Authorities ID Cessna Crash Victims


Sheriff’s deputies in San Juan County, Colo., on Tuesday identified the five people who were killed when a plane bound for Amarillo crashed Sunday afternoon.

Pilot Harold Joseph Raggio and Steven Dale Wilkinson, both of Newberry Springs, Calif.; Rosalinda Leslie, of Hesperian, Calif., and Michael Lyle Riley, of Barstow, Calif., were killed when the private plane crashed in the San Juan Mountains north of Silverton, Colo.

Amarillo was an intended refueling station for the flight, said Alan Hamm of Dagget Aviation in Dagget, Calif.

The flight had departed from Barstow en route to San Antonio.

National Transportation Safety Board spokesman Peter Knudson said no one survived when the twin-engine Cessna 310-H went down about 2 p.m. Sunday.

Knudson said there were two pilots in the plane and both were only rated to fly a single-engine plane, not a twin-engine plane like the Cessna 310-H.

“It’s not unusual to have two pilots. But you do have someone flying a plane that they are not rated for,” Knudson said.

“The pilot was flying VFR (visual flight rules), where he was just looking outside the window and looking at the ground.”

Attempts to identify which person onboard was the other pilot were not successful Tuesday.

Knudson said that no flight plan was filed and the pilots were not in contact with air traffic control, so there was no distress call.

The plane crashed at an altitude of 11,500 feet and had a wreckage field of 300 yards.

According to the Federal Aviation Administration registry, the plane was a fixed wing multi-engine Cessna 310-H that was manufactured in 1963.

The plane belonged to Raggio.

John Frank, executive director of Cessna Pilots Association, said the plane had an altitude ceiling of about 11,000 feet.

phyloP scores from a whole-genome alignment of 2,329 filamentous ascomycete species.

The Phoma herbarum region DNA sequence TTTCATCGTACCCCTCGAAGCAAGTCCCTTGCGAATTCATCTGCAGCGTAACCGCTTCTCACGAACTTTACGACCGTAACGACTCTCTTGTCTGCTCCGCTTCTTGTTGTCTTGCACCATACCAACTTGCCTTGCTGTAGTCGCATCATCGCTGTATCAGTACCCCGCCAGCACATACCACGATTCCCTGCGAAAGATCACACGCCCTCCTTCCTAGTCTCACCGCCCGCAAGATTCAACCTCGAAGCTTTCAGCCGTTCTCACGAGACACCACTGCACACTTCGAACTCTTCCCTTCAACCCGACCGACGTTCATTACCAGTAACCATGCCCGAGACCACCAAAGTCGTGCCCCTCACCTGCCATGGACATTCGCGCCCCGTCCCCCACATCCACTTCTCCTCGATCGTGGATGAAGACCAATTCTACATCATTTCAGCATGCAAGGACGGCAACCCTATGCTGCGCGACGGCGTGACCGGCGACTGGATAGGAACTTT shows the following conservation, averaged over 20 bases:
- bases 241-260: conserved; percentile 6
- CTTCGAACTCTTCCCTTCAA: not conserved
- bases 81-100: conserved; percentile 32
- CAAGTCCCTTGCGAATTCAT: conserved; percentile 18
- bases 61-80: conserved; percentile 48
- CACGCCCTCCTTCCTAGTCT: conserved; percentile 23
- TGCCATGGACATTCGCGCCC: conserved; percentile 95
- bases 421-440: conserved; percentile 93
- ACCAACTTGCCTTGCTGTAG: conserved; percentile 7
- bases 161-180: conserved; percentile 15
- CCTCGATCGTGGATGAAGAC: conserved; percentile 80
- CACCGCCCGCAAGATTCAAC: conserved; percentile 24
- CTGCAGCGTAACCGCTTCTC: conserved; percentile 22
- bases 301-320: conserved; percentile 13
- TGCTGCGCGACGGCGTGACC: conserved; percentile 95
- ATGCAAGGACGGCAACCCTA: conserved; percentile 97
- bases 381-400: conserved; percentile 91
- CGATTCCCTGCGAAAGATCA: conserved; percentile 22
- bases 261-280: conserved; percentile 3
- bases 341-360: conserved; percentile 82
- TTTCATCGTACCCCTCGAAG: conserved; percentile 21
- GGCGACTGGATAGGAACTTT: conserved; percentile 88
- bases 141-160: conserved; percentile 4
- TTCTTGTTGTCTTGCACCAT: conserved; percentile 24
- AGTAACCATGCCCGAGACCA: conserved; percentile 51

“That’s as high as it can go until the air gets thin, and the engines generate less power the higher you go,” Frank said.

“With summertime warm temperatures, the warmer the day and the warmer the air, the lower the altitude you can get to. If they had gone further south near Gallup, N.M., that area had lower terrain.”

Frank said that the 1963 model of the Cessna 310-H does not have a turbocharger that would help it fly in high-
altitude situations.

A pilot who is only rated for a single-engine plane is not necessarily ready to fly a twin-engine plane, Frank said.

“If neither pilot had a multi-engine rating, they were illegal and they probably didn’t have the appropriate training and shouldn’t have been doing what they were doing,” Frank said.

“If you are trained properly and you know what you are doing, you can have an engine failure and get yourself to an airport safely. But there’s a saying that if you lose an engine on a light twin, the remaining engine will take you directly to the scene of an accident.”

San Juan County officials said the crash site was in rugged and remote mountainous terrain on the side of Bear Mountain near the San Juan, San Miguel, and Dolores County, Colo., lines.

The debris indicated a high-speed impact with little hope for survival, officials said.

A team of four rescuers was transported by helicopter to look for signs of life and to secure the crash site overnight.

The rescuers were able to confirm the victims’ identities and bring home their remains with the help of an Air National Guard UH-60 Blackhawk helicopter out of the High-Altitude ARNG Aviation Training Site in Eagle, Colo., authorities said.

In 2013, Raggio was recognized by the FAA through inclusion in the FAA Airmen Certification Database.

According to an article in the Aviation Business Gazette, Raggio had “met or exceeded the high educational, licensing and medical standards” established by the FAA.

The investigation has been turned over to NTSB and FAA officials.

The Associated Press contributed to this report.

Story provided by Amarillo Globe News.